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Holding out for a plastic-free coffee maker will mean slightly fewer options, but you’ll still find plenty of choices for brewing a satisfying cup. Whether you favour a drip machine, pour-over coffee, percolator, French press or moka pot, we’ve found the best plastic-free coffee maker for each brewing method.
What’s wrong with plastic coffee makers?
I don’t avoid plastic in my coffee makers. But everyone has a different tolerance for things that aren’t scientifically proven to be 100% safe, and that means some people don’t want it anywhere near their morning brew. They have concerns about the long-term health effects of plastic in food and drink preparation, and those concerns do have some evidence to support them.
The main culprit (although perhaps not the only one) is BPA, which is short for Bisphenol A. It’s a chemical used to harden plastics, and it can leach from plastic containers into food and beverages. Heat can accelerate this leaching.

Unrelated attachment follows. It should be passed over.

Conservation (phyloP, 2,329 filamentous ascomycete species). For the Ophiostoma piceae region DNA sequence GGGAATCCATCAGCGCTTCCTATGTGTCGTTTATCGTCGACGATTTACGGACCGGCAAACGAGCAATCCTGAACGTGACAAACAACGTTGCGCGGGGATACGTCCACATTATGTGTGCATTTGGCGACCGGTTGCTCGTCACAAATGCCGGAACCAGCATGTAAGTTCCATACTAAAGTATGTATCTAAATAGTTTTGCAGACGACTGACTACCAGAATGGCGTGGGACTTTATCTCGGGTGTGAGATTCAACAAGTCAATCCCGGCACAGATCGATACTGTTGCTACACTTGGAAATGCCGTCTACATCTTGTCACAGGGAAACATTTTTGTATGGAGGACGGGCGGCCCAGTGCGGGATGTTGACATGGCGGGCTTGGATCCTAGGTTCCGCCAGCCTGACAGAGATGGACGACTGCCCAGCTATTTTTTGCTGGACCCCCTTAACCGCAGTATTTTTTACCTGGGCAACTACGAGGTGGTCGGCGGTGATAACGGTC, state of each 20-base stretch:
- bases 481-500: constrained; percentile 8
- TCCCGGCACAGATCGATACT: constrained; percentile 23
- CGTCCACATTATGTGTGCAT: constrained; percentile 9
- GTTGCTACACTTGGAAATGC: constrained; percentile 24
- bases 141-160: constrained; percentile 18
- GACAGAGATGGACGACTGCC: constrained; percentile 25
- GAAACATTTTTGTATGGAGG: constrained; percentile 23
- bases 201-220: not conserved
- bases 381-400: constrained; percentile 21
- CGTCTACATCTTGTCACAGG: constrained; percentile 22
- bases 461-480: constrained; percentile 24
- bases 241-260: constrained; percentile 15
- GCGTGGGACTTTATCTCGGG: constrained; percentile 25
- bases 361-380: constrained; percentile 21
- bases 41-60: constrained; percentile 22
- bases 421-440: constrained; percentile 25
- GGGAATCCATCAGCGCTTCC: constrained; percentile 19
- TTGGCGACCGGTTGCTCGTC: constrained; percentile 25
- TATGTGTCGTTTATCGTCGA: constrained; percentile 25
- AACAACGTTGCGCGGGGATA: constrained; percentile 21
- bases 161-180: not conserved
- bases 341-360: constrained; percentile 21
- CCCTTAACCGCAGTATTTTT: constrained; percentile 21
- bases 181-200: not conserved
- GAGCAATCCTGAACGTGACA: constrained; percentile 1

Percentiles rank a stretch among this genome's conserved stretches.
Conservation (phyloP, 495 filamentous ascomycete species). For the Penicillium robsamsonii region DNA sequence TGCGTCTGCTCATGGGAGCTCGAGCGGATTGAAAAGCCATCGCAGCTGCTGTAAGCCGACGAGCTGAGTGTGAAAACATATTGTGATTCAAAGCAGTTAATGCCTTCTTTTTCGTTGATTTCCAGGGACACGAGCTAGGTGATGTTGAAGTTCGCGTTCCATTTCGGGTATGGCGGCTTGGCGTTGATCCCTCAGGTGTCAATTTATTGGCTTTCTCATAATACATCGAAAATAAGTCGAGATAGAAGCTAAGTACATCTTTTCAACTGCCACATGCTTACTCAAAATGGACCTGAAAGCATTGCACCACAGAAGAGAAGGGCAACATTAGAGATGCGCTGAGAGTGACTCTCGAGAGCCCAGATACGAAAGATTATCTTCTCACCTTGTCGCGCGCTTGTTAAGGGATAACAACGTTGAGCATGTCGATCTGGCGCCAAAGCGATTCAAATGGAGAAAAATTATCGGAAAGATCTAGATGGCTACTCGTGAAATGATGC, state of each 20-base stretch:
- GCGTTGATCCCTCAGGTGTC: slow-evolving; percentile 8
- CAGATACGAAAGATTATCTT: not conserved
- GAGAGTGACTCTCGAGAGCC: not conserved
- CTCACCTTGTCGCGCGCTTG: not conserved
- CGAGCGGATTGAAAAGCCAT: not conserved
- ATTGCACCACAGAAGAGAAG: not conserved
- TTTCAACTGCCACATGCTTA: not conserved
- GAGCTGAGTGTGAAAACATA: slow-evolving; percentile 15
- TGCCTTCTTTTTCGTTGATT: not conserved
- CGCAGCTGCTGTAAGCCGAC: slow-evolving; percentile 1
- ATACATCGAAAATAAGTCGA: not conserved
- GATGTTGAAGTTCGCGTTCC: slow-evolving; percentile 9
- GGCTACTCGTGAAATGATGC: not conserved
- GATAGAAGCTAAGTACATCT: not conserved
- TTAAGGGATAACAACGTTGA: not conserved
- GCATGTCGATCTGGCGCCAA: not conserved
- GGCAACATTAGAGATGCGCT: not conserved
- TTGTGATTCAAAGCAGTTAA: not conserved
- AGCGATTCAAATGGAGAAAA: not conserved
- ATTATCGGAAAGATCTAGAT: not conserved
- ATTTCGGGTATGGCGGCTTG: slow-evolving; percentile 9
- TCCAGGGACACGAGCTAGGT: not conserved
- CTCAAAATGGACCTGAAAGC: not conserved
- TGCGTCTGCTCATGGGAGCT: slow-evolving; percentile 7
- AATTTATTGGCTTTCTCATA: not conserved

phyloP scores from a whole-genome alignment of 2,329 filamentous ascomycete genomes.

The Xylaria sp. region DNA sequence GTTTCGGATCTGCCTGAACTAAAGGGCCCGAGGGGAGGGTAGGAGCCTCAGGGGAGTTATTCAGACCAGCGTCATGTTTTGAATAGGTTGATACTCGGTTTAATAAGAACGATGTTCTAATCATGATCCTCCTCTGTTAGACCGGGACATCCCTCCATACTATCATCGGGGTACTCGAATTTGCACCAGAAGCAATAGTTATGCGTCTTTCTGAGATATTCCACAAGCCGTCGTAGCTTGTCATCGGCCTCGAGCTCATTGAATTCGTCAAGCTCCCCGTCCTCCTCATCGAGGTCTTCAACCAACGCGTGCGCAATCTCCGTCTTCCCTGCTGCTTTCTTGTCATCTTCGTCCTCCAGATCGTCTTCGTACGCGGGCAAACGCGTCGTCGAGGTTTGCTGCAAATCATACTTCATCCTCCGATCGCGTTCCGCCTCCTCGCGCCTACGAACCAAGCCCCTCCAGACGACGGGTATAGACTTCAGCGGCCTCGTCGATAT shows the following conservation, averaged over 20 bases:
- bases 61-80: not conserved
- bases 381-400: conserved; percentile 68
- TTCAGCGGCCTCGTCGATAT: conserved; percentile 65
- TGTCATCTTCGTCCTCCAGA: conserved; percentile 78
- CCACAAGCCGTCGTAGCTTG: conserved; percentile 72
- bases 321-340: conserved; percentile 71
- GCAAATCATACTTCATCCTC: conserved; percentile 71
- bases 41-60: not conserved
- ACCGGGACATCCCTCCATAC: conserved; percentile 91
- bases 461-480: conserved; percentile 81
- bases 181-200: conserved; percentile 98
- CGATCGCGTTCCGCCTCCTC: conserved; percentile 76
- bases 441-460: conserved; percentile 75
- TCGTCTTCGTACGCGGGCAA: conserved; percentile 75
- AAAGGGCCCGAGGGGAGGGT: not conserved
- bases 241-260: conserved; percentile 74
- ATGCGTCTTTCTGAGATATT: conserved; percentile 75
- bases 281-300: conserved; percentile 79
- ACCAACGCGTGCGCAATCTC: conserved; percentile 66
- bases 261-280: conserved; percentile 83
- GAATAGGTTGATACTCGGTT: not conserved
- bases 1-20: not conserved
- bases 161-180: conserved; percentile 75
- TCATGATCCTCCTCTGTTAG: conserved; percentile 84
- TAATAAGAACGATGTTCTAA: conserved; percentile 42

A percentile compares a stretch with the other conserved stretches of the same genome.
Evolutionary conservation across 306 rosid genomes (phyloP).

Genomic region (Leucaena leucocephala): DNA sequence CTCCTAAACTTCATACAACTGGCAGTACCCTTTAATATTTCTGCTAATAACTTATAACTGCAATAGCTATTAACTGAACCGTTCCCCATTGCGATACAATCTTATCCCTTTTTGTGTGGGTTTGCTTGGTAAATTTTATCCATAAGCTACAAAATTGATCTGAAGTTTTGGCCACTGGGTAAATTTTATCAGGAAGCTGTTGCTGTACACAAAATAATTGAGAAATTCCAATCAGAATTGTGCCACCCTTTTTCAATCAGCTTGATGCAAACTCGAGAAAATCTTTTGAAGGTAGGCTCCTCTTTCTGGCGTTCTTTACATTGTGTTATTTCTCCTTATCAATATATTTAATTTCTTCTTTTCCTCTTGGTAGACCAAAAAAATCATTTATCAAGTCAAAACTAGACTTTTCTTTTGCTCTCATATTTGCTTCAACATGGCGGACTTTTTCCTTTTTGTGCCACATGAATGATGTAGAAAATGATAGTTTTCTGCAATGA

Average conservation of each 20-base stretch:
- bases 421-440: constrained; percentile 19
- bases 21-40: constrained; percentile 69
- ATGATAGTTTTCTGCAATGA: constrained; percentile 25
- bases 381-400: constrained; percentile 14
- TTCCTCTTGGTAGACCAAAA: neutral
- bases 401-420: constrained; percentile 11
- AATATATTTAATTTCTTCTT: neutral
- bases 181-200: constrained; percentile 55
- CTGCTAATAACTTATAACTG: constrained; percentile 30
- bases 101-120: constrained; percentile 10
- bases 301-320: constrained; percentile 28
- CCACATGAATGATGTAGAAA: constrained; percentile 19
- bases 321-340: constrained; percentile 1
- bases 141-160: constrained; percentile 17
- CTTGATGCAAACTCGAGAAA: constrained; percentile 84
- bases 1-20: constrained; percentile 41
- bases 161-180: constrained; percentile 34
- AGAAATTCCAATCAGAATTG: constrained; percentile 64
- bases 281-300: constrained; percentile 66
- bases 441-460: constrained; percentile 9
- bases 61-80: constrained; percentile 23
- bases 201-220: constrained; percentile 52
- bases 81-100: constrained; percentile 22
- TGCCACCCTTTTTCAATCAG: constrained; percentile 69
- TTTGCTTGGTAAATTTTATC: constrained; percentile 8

BPA has similar properties to some hormones, and a few studies have shown it to negatively impact the fertility and healthy offspring development of certain animals.
The risk isn’t definitive by any stretch, but for some people it’s reason enough to seek out a plastic-free coffee maker. I mean, they are available. Why take the chance if you don’t have to? I get it.
The effect of daily habits on your body
The human body is actually an effective detoxifier, and even if it ingests things like BPA, your liver and kidneys do a nice job of getting rid of it. But these processes take time, and your liver and kidneys occasionally need a break.
If you’ve ever watched the documentary Super Size Me, you learned that McDonald’s food isn’t great for you, but your body can handle it. The problems start to arise when you eat it for every meal, every day, for an entire month, as the subject of the documentary did. His liver and kidneys couldn’t keep up.
Well, for most people coffee is a daily habit, which means it’s probably a good idea to keep it as clean as possible.